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What to Do When You’re Getting Out-Bid

auction (1)-3

Some of you might remember a little while back when I talked about PPC Done Right. In that series of articles, I talked about a little-known metric in PPC called “Impression Share”. It helps you keep a pulse on how well your campaigns are doing for your budget. But, as you know, sometimes a competitor comes along and starts spending inordinate amounts of money to try and drown you out.

Here’s how to know when it’s happened and some options of what you should do about it.

How You Know It’s Happened

If you’re paying attention to the performance of your campaigns (which, you should at least be getting a monthly report from your vendor), there are some key metrics you’ll keep an eye on like Cost-Per-Click (CPC), Click-Through-Rate (CTR), and conversions. But one of the best metrics to watch as a barometer for your campaigns is Impression Share.

impression-share-sunnyreports

Impression share is a measurement of how often your ad shows up compared to all the relevant searches when it could have shown up. For instance, let’s say that there are 10,000 monthly searches in a particular category for your area. If your ad(s) show up 6,500 times, you have a 65% impression share.

Now, remember that every time a search occurs, your ad will go into an auction that determines whether or not your ad will show based on how much you’re willing to pay, the content of your ad, the website you’re sending it to, etc., etc. There are tons of factors. The higher your impression share, the more often you are showing up and the more likely you are to get clicks and people to your website.

HOWEVER, what if you’ve been trolling along at around 85% impression share for a while (that’s a GREAT I.S. score), and you see it take a sudden nose dive? One of two things are likely to blame:

  1. That search all of a sudden became incredibly popular and you blew through your budget quickly for that day, thus missing opportunities to advertise later on.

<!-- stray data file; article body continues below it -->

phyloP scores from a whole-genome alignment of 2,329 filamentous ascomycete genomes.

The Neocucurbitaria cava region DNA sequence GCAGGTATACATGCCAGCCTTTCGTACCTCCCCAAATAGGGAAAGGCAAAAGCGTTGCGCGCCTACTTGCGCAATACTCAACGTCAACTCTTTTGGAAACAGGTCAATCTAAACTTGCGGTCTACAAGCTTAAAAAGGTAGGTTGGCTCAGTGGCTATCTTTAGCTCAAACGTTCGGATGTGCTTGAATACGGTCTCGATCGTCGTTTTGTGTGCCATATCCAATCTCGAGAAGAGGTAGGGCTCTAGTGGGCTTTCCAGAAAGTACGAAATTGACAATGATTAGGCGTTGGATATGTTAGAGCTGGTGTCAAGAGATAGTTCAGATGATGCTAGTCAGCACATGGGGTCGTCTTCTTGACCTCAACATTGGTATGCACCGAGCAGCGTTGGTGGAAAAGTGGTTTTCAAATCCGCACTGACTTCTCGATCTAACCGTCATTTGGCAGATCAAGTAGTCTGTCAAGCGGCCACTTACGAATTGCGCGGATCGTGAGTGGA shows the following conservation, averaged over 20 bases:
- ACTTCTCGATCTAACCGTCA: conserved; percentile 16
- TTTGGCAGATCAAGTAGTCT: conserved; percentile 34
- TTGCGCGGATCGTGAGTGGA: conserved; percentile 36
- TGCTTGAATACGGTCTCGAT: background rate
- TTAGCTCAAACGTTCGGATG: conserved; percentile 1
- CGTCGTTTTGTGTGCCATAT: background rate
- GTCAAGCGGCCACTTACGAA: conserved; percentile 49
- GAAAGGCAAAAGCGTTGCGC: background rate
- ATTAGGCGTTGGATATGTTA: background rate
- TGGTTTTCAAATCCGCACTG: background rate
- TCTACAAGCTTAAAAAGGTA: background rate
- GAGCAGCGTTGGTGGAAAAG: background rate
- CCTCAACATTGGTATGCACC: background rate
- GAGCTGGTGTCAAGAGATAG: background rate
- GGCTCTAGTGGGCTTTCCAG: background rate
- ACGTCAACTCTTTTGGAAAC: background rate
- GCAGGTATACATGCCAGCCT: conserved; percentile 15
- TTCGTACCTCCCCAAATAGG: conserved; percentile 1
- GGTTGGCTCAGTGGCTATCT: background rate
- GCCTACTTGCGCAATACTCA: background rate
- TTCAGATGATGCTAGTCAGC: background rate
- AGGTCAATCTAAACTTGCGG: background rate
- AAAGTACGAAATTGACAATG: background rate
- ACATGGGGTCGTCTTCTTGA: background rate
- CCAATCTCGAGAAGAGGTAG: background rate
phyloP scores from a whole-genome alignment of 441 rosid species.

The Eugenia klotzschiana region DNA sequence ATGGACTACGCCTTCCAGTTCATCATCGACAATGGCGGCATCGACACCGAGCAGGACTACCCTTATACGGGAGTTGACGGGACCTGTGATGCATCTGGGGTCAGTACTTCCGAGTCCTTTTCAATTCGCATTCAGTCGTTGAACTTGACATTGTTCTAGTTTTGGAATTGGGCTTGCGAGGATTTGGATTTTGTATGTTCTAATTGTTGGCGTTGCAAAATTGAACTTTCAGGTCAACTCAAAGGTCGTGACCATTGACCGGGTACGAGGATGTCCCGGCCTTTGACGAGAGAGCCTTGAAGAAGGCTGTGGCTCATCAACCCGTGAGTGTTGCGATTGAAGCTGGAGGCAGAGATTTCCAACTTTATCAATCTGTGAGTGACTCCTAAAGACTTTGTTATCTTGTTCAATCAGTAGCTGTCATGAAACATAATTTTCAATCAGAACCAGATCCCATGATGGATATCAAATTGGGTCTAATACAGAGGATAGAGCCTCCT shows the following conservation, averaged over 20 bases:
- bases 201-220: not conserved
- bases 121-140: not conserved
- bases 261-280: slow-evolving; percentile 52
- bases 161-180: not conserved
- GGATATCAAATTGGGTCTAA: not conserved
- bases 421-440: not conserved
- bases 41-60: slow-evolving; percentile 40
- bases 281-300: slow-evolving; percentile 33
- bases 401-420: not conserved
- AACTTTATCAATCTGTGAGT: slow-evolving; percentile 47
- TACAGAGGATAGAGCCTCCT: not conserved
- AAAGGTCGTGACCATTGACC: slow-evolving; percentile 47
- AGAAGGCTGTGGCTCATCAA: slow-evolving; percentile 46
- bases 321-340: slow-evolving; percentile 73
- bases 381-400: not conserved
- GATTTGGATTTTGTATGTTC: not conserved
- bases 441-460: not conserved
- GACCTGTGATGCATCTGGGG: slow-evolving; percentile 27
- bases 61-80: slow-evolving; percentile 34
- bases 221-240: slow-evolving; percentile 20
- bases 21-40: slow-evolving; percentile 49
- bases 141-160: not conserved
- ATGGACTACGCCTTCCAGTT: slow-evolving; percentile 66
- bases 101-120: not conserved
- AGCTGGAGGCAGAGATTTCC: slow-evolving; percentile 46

2. (The more likely option) A competitor came in and spend a boatload of money on advertising trying to drown you out.

What do you do then?

Focus In On Relevance

If an sudden surge in popularity is to blame, thank your lucky stars and simply increase your budget. It’s time to make hay while the sun shines!

Adobe Spark (7)

If you owe your sudden dip to a competitor, don’t panic! You have three options. You can:

  1. Increase your own budget to try and duke it out.
  2. Simply wait out the storm counting on their pace to be unsustainable.
  3. (The best option) Focus in on what is most relevant to your business.

Here’s what I mean by “focus”. If a competitor is impacting your impression share, that means they’re going after the same customer searches that you are. BUT, you have advantages that they don’t. For instance:

  • Your Name. While there may not be a TON of customers that will search for your business by name, your competitor is almost certainly going after them. But since Google gauges the relevance of your ad to the search, you have the upper hand. Your business is much more relevant to your name than your competitor’s is.
  • Your Brand. Like your name, a competitor is going to have a harder time showing up as well as you do for “branded” searches like “Chem-Dry”. If you have a ChemDry.com premium listing, consider sending some ads to your premium page to leverage its domain authority.
    • Example: For both your name and your brand, you may have your vendor shift focus away from bidding on generic search terms like “carpet cleaning” and increase your bids on “phrase match” and “exact match” keywords involving your name and brand.
  • Focus on Value. Chances are, your competitor is going to be very price-focused. You know that price-shoppers don’t become loyal customers. Google’s very good at determining when a customer is focused on price vs value, and you want the latter. Mention the advantages of using you over the other guy in your ads. Just like Apple, BMW, and Nike, people are willing to pay a bit more when they understand the advantages.
    • Example: I would advise against advertising prices in your ads. If you do, don’t low-ball the prices. Make sure they’re competitive, but try to show the value of your service.

In general, if PPC starts getting more expensive, don’t freak out! It happens from time to time. It may just be time for you to refocus and adjust.

Big Takeaway:

Competition will come and go. But your business will stand the test of time if you keep your head and take the correct actions. Keep your head and:

  1. Increase your budget if you’re able to compete with newcomers.
  2. Recognize that a small disruption is not the end of the world. You may be able to stick it out.
  3. Focus in on what you’re best at. Advertising to what is most relevant and your competitive advantages will get you more bang for your buck.
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Are Yellow Pages Dead?

The other day, I was having a discussion with some business owners and I floated the question of how much they used to spend with the Yellow Pages. Monthly budgets ranged from $1,000 to nearly $20,000 depending on the size of their market.

Why were you willing to put that kind of money into the phone book 10 years ago? Because that’s where new customers found your phone number.